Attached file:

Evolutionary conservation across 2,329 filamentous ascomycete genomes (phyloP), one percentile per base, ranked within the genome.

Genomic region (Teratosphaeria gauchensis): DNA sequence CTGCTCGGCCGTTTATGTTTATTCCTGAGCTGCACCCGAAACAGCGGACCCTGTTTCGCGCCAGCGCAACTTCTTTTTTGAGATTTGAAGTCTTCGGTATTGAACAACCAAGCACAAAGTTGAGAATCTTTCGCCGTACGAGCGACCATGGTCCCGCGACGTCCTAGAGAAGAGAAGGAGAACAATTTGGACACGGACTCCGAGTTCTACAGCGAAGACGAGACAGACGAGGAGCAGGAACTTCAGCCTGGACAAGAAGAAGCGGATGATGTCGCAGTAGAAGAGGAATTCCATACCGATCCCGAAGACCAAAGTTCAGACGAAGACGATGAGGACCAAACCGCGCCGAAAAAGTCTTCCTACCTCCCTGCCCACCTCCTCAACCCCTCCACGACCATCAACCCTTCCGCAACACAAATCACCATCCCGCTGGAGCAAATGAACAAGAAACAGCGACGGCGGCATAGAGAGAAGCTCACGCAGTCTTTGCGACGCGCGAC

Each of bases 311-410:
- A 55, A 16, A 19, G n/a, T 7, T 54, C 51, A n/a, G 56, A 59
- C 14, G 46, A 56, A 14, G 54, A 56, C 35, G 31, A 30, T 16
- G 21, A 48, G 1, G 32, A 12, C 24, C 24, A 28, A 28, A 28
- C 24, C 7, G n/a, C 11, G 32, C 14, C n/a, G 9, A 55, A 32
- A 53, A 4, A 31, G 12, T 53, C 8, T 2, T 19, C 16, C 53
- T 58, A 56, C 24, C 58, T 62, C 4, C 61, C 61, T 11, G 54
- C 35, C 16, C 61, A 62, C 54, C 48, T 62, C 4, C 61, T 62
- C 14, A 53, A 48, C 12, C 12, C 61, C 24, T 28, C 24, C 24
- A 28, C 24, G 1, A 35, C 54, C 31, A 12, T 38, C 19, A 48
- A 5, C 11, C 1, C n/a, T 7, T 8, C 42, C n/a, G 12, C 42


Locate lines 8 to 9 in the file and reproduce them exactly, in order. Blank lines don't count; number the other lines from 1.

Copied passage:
- A 53, A 4, A 31, G 12, T 53, C 8, T 2, T 19, C 16, C 53
- T 58, A 56, C 24, C 58, T 62, C 4, C 61, C 61, T 11, G 54